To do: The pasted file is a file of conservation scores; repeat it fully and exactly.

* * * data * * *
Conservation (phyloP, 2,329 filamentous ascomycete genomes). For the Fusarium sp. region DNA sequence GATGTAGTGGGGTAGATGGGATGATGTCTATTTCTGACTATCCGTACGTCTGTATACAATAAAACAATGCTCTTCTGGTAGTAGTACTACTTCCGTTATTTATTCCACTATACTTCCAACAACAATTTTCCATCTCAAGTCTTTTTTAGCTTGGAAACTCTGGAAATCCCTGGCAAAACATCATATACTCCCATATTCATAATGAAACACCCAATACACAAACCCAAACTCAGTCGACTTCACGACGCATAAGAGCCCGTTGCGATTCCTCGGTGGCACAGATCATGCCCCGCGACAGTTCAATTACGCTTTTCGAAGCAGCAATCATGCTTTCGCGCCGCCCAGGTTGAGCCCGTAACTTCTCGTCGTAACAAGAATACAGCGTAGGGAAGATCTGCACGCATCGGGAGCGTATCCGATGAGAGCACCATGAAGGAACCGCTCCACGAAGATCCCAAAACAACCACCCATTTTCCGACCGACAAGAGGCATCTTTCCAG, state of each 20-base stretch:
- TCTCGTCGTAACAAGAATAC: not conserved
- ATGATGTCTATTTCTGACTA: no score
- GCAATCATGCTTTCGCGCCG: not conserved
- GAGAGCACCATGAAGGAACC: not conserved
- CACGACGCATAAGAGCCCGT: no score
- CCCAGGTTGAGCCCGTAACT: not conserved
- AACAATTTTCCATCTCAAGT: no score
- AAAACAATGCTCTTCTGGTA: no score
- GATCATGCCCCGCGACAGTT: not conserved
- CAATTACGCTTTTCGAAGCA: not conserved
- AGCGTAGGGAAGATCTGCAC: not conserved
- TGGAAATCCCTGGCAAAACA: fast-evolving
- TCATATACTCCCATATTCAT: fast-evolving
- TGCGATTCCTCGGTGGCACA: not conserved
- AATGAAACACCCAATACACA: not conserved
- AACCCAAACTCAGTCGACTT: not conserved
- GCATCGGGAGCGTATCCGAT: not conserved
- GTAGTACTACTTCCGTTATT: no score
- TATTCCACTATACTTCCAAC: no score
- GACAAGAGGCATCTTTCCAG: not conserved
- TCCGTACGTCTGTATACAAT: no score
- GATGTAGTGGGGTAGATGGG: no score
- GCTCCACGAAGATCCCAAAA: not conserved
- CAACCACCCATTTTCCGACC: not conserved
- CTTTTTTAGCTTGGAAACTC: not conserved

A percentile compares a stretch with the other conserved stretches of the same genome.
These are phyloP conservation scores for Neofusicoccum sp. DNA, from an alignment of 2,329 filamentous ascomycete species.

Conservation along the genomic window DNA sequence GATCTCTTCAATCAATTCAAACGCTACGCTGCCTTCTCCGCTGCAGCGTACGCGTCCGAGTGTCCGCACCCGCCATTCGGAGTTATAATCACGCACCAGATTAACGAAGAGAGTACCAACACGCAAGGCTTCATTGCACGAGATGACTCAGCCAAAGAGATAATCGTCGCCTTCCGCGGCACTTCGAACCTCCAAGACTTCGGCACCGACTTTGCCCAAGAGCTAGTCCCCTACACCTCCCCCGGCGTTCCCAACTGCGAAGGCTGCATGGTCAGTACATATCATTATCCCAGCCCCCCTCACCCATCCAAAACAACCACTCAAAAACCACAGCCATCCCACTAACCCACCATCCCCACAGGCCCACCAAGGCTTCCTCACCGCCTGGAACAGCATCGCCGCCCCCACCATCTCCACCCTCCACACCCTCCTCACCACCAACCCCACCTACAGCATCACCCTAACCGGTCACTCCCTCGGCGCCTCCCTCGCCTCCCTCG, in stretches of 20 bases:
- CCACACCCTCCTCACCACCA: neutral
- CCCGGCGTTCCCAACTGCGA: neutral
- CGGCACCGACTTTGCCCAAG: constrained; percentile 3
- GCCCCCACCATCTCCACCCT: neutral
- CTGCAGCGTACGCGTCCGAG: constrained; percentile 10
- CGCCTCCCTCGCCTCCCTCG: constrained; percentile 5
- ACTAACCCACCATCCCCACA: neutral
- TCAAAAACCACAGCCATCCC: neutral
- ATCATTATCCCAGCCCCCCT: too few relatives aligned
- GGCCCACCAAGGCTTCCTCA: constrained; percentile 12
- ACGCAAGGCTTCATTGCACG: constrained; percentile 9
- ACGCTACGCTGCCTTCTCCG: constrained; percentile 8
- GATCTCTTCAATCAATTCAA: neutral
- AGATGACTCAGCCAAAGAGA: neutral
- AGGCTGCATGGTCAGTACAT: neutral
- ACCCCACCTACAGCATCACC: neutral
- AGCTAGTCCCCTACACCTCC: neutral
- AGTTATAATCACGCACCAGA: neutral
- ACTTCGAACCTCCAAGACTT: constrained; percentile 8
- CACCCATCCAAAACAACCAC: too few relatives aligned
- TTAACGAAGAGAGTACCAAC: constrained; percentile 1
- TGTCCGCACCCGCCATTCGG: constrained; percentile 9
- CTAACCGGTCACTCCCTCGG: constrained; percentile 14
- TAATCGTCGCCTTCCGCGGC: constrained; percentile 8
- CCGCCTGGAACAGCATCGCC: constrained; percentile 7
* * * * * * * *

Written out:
Conservation (phyloP, 2,329 filamentous ascomycete genomes). For the Fusarium sp. region DNA sequence GATGTAGTGGGGTAGATGGGATGATGTCTATTTCTGACTATCCGTACGTCTGTATACAATAAAACAATGCTCTTCTGGTAGTAGTACTACTTCCGTTATTTATTCCACTATACTTCCAACAACAATTTTCCATCTCAAGTCTTTTTTAGCTTGGAAACTCTGGAAATCCCTGGCAAAACATCATATACTCCCATATTCATAATGAAACACCCAATACACAAACCCAAACTCAGTCGACTTCACGACGCATAAGAGCCCGTTGCGATTCCTCGGTGGCACAGATCATGCCCCGCGACAGTTCAATTACGCTTTTCGAAGCAGCAATCATGCTTTCGCGCCGCCCAGGTTGAGCCCGTAACTTCTCGTCGTAACAAGAATACAGCGTAGGGAAGATCTGCACGCATCGGGAGCGTATCCGATGAGAGCACCATGAAGGAACCGCTCCACGAAGATCCCAAAACAACCACCCATTTTCCGACCGACAAGAGGCATCTTTCCAG, state of each 20-base stretch:
- TCTCGTCGTAACAAGAATAC: not conserved
- ATGATGTCTATTTCTGACTA: no score
- GCAATCATGCTTTCGCGCCG: not conserved
- GAGAGCACCATGAAGGAACC: not conserved
- CACGACGCATAAGAGCCCGT: no score
- CCCAGGTTGAGCCCGTAACT: not conserved
- AACAATTTTCCATCTCAAGT: no score
- AAAACAATGCTCTTCTGGTA: no score
- GATCATGCCCCGCGACAGTT: not conserved
- CAATTACGCTTTTCGAAGCA: not conserved
- AGCGTAGGGAAGATCTGCAC: not conserved
- TGGAAATCCCTGGCAAAACA: fast-evolving
- TCATATACTCCCATATTCAT: fast-evolving
- TGCGATTCCTCGGTGGCACA: not conserved
- AATGAAACACCCAATACACA: not conserved
- AACCCAAACTCAGTCGACTT: not conserved
- GCATCGGGAGCGTATCCGAT: not conserved
- GTAGTACTACTTCCGTTATT: no score
- TATTCCACTATACTTCCAAC: no score
- GACAAGAGGCATCTTTCCAG: not conserved
- TCCGTACGTCTGTATACAAT: no score
- GATGTAGTGGGGTAGATGGG: no score
- GCTCCACGAAGATCCCAAAA: not conserved
- CAACCACCCATTTTCCGACC: not conserved
- CTTTTTTAGCTTGGAAACTC: not conserved

A percentile compares a stretch with the other conserved stretches of the same genome.
These are phyloP conservation scores for Neofusicoccum sp. DNA, from an alignment of 2,329 filamentous ascomycete species.

Conservation along the genomic window DNA sequence GATCTCTTCAATCAATTCAAACGCTACGCTGCCTTCTCCGCTGCAGCGTACGCGTCCGAGTGTCCGCACCCGCCATTCGGAGTTATAATCACGCACCAGATTAACGAAGAGAGTACCAACACGCAAGGCTTCATTGCACGAGATGACTCAGCCAAAGAGATAATCGTCGCCTTCCGCGGCACTTCGAACCTCCAAGACTTCGGCACCGACTTTGCCCAAGAGCTAGTCCCCTACACCTCCCCCGGCGTTCCCAACTGCGAAGGCTGCATGGTCAGTACATATCATTATCCCAGCCCCCCTCACCCATCCAAAACAACCACTCAAAAACCACAGCCATCCCACTAACCCACCATCCCCACAGGCCCACCAAGGCTTCCTCACCGCCTGGAACAGCATCGCCGCCCCCACCATCTCCACCCTCCACACCCTCCTCACCACCAACCCCACCTACAGCATCACCCTAACCGGTCACTCCCTCGGCGCCTCCCTCGCCTCCCTCG, in stretches of 20 bases:
- CCACACCCTCCTCACCACCA: neutral
- CCCGGCGTTCCCAACTGCGA: neutral
- CGGCACCGACTTTGCCCAAG: constrained; percentile 3
- GCCCCCACCATCTCCACCCT: neutral
- CTGCAGCGTACGCGTCCGAG: constrained; percentile 10
- CGCCTCCCTCGCCTCCCTCG: constrained; percentile 5
- ACTAACCCACCATCCCCACA: neutral
- TCAAAAACCACAGCCATCCC: neutral
- ATCATTATCCCAGCCCCCCT: too few relatives aligned
- GGCCCACCAAGGCTTCCTCA: constrained; percentile 12
- ACGCAAGGCTTCATTGCACG: constrained; percentile 9
- ACGCTACGCTGCCTTCTCCG: constrained; percentile 8
- GATCTCTTCAATCAATTCAA: neutral
- AGATGACTCAGCCAAAGAGA: neutral
- AGGCTGCATGGTCAGTACAT: neutral
- ACCCCACCTACAGCATCACC: neutral
- AGCTAGTCCCCTACACCTCC: neutral
- AGTTATAATCACGCACCAGA: neutral
- ACTTCGAACCTCCAAGACTT: constrained; percentile 8
- CACCCATCCAAAACAACCAC: too few relatives aligned
- TTAACGAAGAGAGTACCAAC: constrained; percentile 1
- TGTCCGCACCCGCCATTCGG: constrained; percentile 9
- CTAACCGGTCACTCCCTCGG: constrained; percentile 14
- TAATCGTCGCCTTCCGCGGC: constrained; percentile 8
- CCGCCTGGAACAGCATCGCC: constrained; percentile 7